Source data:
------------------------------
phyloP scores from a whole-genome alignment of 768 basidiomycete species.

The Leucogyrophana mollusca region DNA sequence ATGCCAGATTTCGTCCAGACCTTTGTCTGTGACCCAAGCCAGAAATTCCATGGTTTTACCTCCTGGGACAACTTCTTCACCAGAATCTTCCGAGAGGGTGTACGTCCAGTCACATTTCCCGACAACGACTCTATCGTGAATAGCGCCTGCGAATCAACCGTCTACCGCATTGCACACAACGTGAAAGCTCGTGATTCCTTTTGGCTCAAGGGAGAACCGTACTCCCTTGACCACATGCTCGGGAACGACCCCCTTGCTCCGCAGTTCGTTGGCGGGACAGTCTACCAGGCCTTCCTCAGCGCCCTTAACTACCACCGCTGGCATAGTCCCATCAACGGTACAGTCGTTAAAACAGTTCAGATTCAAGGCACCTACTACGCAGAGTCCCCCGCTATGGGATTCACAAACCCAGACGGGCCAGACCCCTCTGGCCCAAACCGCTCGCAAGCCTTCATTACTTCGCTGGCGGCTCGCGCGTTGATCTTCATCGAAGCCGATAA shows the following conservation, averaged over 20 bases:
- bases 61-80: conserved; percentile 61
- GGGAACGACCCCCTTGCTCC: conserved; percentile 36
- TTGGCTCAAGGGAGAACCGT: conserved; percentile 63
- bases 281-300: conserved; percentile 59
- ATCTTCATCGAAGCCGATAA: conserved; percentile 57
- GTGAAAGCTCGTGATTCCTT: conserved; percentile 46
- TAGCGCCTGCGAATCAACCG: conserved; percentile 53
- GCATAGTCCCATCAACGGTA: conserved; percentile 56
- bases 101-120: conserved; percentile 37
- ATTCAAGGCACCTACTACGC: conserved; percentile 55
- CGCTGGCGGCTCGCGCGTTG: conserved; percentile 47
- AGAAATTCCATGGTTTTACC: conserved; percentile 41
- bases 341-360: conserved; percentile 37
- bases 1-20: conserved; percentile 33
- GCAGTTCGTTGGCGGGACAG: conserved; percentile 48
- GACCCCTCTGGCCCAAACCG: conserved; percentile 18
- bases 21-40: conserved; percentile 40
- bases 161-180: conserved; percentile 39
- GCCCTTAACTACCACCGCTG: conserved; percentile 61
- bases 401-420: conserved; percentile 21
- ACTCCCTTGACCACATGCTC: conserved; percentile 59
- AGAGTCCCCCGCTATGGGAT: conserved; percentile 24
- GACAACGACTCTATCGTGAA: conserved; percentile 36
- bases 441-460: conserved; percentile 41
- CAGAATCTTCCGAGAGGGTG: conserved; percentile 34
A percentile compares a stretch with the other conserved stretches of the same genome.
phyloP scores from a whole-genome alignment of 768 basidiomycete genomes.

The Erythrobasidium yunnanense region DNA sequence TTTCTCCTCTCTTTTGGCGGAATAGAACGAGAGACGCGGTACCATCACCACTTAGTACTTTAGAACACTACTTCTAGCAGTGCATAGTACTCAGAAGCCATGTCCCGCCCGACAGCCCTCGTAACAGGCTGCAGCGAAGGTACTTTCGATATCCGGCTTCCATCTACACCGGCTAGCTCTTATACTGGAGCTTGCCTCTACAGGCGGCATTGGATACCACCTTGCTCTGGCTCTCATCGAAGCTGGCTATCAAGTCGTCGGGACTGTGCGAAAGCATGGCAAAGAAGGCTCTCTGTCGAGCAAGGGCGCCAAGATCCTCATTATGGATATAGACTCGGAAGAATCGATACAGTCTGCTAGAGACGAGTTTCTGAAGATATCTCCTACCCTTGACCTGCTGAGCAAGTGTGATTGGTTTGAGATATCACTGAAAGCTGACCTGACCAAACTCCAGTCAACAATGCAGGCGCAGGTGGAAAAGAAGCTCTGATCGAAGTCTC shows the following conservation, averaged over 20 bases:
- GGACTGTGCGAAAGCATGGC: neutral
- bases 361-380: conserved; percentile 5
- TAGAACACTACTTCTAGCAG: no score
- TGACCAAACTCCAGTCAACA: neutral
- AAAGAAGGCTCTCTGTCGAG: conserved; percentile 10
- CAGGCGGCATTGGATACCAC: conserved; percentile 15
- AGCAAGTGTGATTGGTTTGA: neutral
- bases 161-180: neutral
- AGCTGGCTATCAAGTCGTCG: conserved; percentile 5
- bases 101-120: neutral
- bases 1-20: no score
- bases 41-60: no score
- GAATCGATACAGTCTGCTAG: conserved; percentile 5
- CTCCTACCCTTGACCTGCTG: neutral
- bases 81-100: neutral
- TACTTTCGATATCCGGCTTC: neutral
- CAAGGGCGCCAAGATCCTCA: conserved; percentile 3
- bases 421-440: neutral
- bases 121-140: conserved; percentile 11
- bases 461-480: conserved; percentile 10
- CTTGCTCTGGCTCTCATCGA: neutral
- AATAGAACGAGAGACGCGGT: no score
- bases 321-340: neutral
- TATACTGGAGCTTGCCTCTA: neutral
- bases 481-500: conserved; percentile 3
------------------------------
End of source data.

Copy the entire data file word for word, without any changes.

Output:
phyloP scores from a whole-genome alignment of 768 basidiomycete species.

The Leucogyrophana mollusca region DNA sequence ATGCCAGATTTCGTCCAGACCTTTGTCTGTGACCCAAGCCAGAAATTCCATGGTTTTACCTCCTGGGACAACTTCTTCACCAGAATCTTCCGAGAGGGTGTACGTCCAGTCACATTTCCCGACAACGACTCTATCGTGAATAGCGCCTGCGAATCAACCGTCTACCGCATTGCACACAACGTGAAAGCTCGTGATTCCTTTTGGCTCAAGGGAGAACCGTACTCCCTTGACCACATGCTCGGGAACGACCCCCTTGCTCCGCAGTTCGTTGGCGGGACAGTCTACCAGGCCTTCCTCAGCGCCCTTAACTACCACCGCTGGCATAGTCCCATCAACGGTACAGTCGTTAAAACAGTTCAGATTCAAGGCACCTACTACGCAGAGTCCCCCGCTATGGGATTCACAAACCCAGACGGGCCAGACCCCTCTGGCCCAAACCGCTCGCAAGCCTTCATTACTTCGCTGGCGGCTCGCGCGTTGATCTTCATCGAAGCCGATAA shows the following conservation, averaged over 20 bases:
- bases 61-80: conserved; percentile 61
- GGGAACGACCCCCTTGCTCC: conserved; percentile 36
- TTGGCTCAAGGGAGAACCGT: conserved; percentile 63
- bases 281-300: conserved; percentile 59
- ATCTTCATCGAAGCCGATAA: conserved; percentile 57
- GTGAAAGCTCGTGATTCCTT: conserved; percentile 46
- TAGCGCCTGCGAATCAACCG: conserved; percentile 53
- GCATAGTCCCATCAACGGTA: conserved; percentile 56
- bases 101-120: conserved; percentile 37
- ATTCAAGGCACCTACTACGC: conserved; percentile 55
- CGCTGGCGGCTCGCGCGTTG: conserved; percentile 47
- AGAAATTCCATGGTTTTACC: conserved; percentile 41
- bases 341-360: conserved; percentile 37
- bases 1-20: conserved; percentile 33
- GCAGTTCGTTGGCGGGACAG: conserved; percentile 48
- GACCCCTCTGGCCCAAACCG: conserved; percentile 18
- bases 21-40: conserved; percentile 40
- bases 161-180: conserved; percentile 39
- GCCCTTAACTACCACCGCTG: conserved; percentile 61
- bases 401-420: conserved; percentile 21
- ACTCCCTTGACCACATGCTC: conserved; percentile 59
- AGAGTCCCCCGCTATGGGAT: conserved; percentile 24
- GACAACGACTCTATCGTGAA: conserved; percentile 36
- bases 441-460: conserved; percentile 41
- CAGAATCTTCCGAGAGGGTG: conserved; percentile 34
A percentile compares a stretch with the other conserved stretches of the same genome.
phyloP scores from a whole-genome alignment of 768 basidiomycete genomes.

The Erythrobasidium yunnanense region DNA sequence TTTCTCCTCTCTTTTGGCGGAATAGAACGAGAGACGCGGTACCATCACCACTTAGTACTTTAGAACACTACTTCTAGCAGTGCATAGTACTCAGAAGCCATGTCCCGCCCGACAGCCCTCGTAACAGGCTGCAGCGAAGGTACTTTCGATATCCGGCTTCCATCTACACCGGCTAGCTCTTATACTGGAGCTTGCCTCTACAGGCGGCATTGGATACCACCTTGCTCTGGCTCTCATCGAAGCTGGCTATCAAGTCGTCGGGACTGTGCGAAAGCATGGCAAAGAAGGCTCTCTGTCGAGCAAGGGCGCCAAGATCCTCATTATGGATATAGACTCGGAAGAATCGATACAGTCTGCTAGAGACGAGTTTCTGAAGATATCTCCTACCCTTGACCTGCTGAGCAAGTGTGATTGGTTTGAGATATCACTGAAAGCTGACCTGACCAAACTCCAGTCAACAATGCAGGCGCAGGTGGAAAAGAAGCTCTGATCGAAGTCTC shows the following conservation, averaged over 20 bases:
- GGACTGTGCGAAAGCATGGC: neutral
- bases 361-380: conserved; percentile 5
- TAGAACACTACTTCTAGCAG: no score
- TGACCAAACTCCAGTCAACA: neutral
- AAAGAAGGCTCTCTGTCGAG: conserved; percentile 10
- CAGGCGGCATTGGATACCAC: conserved; percentile 15
- AGCAAGTGTGATTGGTTTGA: neutral
- bases 161-180: neutral
- AGCTGGCTATCAAGTCGTCG: conserved; percentile 5
- bases 101-120: neutral
- bases 1-20: no score
- bases 41-60: no score
- GAATCGATACAGTCTGCTAG: conserved; percentile 5
- CTCCTACCCTTGACCTGCTG: neutral
- bases 81-100: neutral
- TACTTTCGATATCCGGCTTC: neutral
- CAAGGGCGCCAAGATCCTCA: conserved; percentile 3
- bases 421-440: neutral
- bases 121-140: conserved; percentile 11
- bases 461-480: conserved; percentile 10
- CTTGCTCTGGCTCTCATCGA: neutral
- AATAGAACGAGAGACGCGGT: no score
- bases 321-340: neutral
- TATACTGGAGCTTGCCTCTA: neutral
- bases 481-500: conserved; percentile 3